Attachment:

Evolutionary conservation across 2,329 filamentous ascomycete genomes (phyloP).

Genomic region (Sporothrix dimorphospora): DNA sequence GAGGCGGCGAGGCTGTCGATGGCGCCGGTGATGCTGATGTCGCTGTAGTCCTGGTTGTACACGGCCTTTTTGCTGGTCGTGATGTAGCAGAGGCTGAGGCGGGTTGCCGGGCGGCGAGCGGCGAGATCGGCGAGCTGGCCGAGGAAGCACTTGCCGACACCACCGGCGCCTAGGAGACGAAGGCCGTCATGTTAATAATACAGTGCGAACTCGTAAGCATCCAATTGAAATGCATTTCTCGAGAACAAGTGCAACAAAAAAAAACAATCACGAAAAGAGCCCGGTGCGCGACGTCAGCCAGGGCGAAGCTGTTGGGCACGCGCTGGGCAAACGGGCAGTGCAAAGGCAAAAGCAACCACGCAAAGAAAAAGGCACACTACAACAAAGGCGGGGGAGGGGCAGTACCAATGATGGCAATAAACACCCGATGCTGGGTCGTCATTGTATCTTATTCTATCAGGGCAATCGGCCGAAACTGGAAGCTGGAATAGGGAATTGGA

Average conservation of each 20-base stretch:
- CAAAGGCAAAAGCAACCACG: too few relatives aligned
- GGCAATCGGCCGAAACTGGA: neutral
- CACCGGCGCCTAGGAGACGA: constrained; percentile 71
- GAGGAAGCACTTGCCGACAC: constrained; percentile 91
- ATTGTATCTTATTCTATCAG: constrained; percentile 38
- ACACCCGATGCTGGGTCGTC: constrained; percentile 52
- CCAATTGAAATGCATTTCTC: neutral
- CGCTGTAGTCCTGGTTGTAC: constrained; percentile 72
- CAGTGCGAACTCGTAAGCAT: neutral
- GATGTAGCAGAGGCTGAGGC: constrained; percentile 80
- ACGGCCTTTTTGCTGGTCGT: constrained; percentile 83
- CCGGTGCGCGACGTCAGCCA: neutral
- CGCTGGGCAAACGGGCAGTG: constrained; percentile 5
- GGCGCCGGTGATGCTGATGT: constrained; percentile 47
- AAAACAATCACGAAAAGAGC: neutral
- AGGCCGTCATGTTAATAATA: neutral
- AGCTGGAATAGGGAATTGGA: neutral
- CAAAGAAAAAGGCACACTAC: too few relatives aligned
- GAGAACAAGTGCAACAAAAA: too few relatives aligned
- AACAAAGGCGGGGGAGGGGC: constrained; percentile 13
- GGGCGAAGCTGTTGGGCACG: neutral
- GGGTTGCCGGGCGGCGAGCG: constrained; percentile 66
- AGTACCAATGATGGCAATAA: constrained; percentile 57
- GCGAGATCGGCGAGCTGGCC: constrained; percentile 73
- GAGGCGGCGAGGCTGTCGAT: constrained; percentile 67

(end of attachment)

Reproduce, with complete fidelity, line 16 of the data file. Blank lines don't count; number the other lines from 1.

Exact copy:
- CGCTGGGCAAACGGGCAGTG: constrained; percentile 5